A Challenging Classroom
Kuching, Malaysian Borneo – When I came to Malaysia, I had promised myself I would read the classics. For many years, I had been immersed in science and political theory, so I jumped at the chance to teach a course known as Literature in English.
I had to instruct in one novel, two plays and poetry. The novel I chose was Jane Eyre; the two plays included A Street Car Named Desire and Shakespeare’s A Winter’s Tale. The poetry was assigned by the gods in Cambridge. One problem was that I had never read any of them. I am a science person by profession. However, I was going to dive into this with gusto as I had a personal interest in expanding my literary horizons.
Jane Eyre was the first chic-lit book in history. It is the story of a not-so-pretty 10-year-old girl raised in an abusive relationship with a stepbrother and three stepsisters. Not too original, I thought, what with Cinderella having the same storyline.
Jane’s stepmother sends her off to a very strict religious school where the headmaster feeds the students gruel, siphoning off the funds for his own family and enjoyment. Jane hates the place; but when she graduates, she stays and teaches there. I think they call that irony.
Jane then places an ad in the newspaper seeking work as a governess. A very rich guy answers and asks her to take care of his daughter. She falls in love; he tries to make her a kept woman in the south of France; she refuses and runs across the moors of Yorkshire, nearly dying of starvation and the cold. I am guessing she reconsidered the castle in the south of France bit. Of course, he can’t legally marry her because he has a mad wife living in the attic, being taken care of by a drunken old woman.
Next, she finds refuge in a home with a mean old preacher, who wants to marry her and take her to India to convert the natives. Then she hears a voice and returns to the rich guy only to find his mansion burned down by the crazy wife and him blind and with a useless arm. Then they get married and live happily ever after. Like I said, the first chic-lit book because in a guy’s point of view in literatureese (my word) she should have gone to the south of France and consumed some wine while enjoying the Mediterranean beaches, sponging off him, and maybe getting a boy toy or two.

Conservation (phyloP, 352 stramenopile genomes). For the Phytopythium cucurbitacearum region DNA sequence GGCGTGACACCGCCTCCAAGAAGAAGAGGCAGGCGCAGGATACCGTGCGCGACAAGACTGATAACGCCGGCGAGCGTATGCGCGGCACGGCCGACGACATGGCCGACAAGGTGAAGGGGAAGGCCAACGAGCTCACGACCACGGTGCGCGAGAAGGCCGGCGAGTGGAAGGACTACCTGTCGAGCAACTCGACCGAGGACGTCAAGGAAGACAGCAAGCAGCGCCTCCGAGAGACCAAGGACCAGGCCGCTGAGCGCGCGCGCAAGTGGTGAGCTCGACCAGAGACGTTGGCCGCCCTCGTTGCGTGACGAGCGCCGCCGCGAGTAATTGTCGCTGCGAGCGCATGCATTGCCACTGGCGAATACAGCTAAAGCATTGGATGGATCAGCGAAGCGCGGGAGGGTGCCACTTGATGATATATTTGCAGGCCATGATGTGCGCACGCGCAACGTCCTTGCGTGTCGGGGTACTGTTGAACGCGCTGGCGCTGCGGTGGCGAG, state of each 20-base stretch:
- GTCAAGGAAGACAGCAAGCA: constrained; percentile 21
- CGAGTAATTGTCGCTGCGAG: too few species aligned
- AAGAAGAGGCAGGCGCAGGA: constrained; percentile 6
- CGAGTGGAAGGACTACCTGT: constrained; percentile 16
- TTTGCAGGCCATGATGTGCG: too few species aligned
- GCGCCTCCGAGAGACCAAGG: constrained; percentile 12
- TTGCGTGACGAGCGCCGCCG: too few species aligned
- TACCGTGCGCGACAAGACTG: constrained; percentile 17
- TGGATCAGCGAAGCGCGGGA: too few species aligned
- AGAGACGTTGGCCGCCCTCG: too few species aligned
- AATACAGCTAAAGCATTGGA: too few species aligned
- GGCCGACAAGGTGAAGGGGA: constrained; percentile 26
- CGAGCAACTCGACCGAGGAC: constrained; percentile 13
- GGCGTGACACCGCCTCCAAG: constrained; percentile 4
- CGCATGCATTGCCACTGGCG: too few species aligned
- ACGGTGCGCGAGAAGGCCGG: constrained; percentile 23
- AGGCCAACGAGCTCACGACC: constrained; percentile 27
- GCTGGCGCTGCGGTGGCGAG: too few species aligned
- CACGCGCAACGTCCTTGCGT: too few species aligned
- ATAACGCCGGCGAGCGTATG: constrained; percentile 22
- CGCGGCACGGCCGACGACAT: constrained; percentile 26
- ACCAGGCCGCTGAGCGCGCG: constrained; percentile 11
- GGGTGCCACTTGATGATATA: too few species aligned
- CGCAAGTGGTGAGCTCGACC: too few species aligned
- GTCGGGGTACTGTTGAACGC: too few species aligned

The Cremation of Sam McGee, The Shooting of Dan McGrew and The Lady Known as Lou is my idea of poetry. Poetry to be read while sitting in a dive, drinking 10 or 12 three fingers of Red Eye whiskey in a dirty glass. Then, after getting blubbering drunk, one eye closed to focus, reading about the courage of the Red Cross Man saving the lives on the battlefields of the Great War. Ah, yes, Robert Service.
Contrast that with what I had to teach. Poems about getting old and dying, another group about the horrors, but no heroes in the Great War and still another group whose theme I could not figure out but lied to the students that it had something to do with love. They bought it.
A Winter’s Tale by William Shakespeare was mandated by Cambridge to study. One of his very lesser-known works, probably unknown except for inclusion in few study guides, i.e. Cliff Notes. It tells the tale of a king who goes crazy, accuses his wife of having an affair with his boyhood friend and fathering a child (which she probably did), then ordering the child killed while the wife dies. Then, after a lot of filler, the wife comes back from the dead in the form of a statue, the king regains his senses, the cuckold daughter marries the other king’s son, and all the supporting cast live happily after.
What a disappointment! I wanted action and adventure like when Shylock demands a pound of flesh in The Merchant of Venice; or Lady Macbeth yelling “out damn spot out;” and Julius Caesar saying “whose woods these are I think I know” before he invades Russia. Or…something like that.
Suffice it to say, I will not be teaching Literature in English next year. Hallelujah!
. . . . .life is good. . . . .
For more articles on Malaysian Borneo see Tom’s blog at www.borneotom.com